Reading the Papyri

Welcome to Reading the Papyri, a web-based project hosted by the University of Michigan Papyrus Collection and designed to give students of Latin and Greek, regardless of skill level, the opportunity to read original, ancient documents online. Ultimately, this project will offer several texts in Greek and in Latin. To continue, select a project below:

Latin 1 - Seneca's Medea

For Latin students of all levels. This project focuses on the task of identifying letters and words in an ancient literary text. The script of this text is very easy for modern audiences to read, which makes it a great starting point for reading the papyri.

Latin 2 - A Private Document

This more challenging project looks at an acknowledgement of debt (P.Mich.inv. 4301) written in a Latin cursive hand. Also, this project explores how a fragmentary text can be reconstructed based on the information available in the text and in other similar documents.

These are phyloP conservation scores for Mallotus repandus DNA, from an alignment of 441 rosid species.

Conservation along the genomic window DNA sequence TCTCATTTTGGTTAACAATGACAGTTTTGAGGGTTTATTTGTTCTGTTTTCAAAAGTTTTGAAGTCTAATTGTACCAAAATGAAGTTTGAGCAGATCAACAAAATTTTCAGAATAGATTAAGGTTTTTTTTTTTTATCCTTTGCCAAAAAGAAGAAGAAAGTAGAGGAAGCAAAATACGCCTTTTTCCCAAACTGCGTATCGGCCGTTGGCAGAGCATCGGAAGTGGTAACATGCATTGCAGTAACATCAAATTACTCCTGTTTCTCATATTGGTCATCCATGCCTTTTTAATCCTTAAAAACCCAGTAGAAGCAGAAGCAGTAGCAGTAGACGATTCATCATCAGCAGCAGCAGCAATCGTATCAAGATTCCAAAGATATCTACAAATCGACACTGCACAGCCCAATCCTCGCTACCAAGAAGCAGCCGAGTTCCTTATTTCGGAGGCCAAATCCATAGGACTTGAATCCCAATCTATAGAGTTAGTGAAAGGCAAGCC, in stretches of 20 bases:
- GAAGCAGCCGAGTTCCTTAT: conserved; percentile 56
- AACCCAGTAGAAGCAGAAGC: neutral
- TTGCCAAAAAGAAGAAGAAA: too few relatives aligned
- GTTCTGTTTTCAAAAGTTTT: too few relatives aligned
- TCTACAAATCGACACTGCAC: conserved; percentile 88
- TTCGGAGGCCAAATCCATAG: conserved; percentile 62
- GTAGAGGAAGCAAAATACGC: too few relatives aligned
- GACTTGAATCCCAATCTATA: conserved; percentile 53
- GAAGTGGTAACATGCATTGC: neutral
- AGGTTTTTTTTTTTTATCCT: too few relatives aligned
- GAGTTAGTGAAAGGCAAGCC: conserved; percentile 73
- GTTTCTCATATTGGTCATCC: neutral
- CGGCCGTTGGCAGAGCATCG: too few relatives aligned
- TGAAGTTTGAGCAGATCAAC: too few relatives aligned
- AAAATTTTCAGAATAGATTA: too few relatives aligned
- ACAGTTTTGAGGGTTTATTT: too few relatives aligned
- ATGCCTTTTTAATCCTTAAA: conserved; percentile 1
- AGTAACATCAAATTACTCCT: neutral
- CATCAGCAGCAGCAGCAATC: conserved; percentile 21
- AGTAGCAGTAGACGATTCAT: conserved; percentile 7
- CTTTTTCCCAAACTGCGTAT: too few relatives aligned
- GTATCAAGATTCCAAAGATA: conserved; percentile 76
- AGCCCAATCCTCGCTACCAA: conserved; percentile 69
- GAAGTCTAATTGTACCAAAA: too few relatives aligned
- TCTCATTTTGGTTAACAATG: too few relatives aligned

Greek 1 - The Pauline Epistles (P46)

For students of Greek. The book hand of this New Testament codex is easy to read and, in addition to the text itself, this project contains a wealth of background information about New Testament papyri and the famous codex known as P46, the earliest surviving copy of the Letters of Paul.

Greek 2 - Zenon Papyrus

This segment looks at a documentary Greek papyrus, written in a cursive script that is more challenging to read. In addition to the text itself, this project discusses the nature of archives and documents from the ancient world.

A note on Greek fonts: it is our policy to use unicode encoding for all Greek on our webpages. This may cause problems in some browsers. More information about unicode...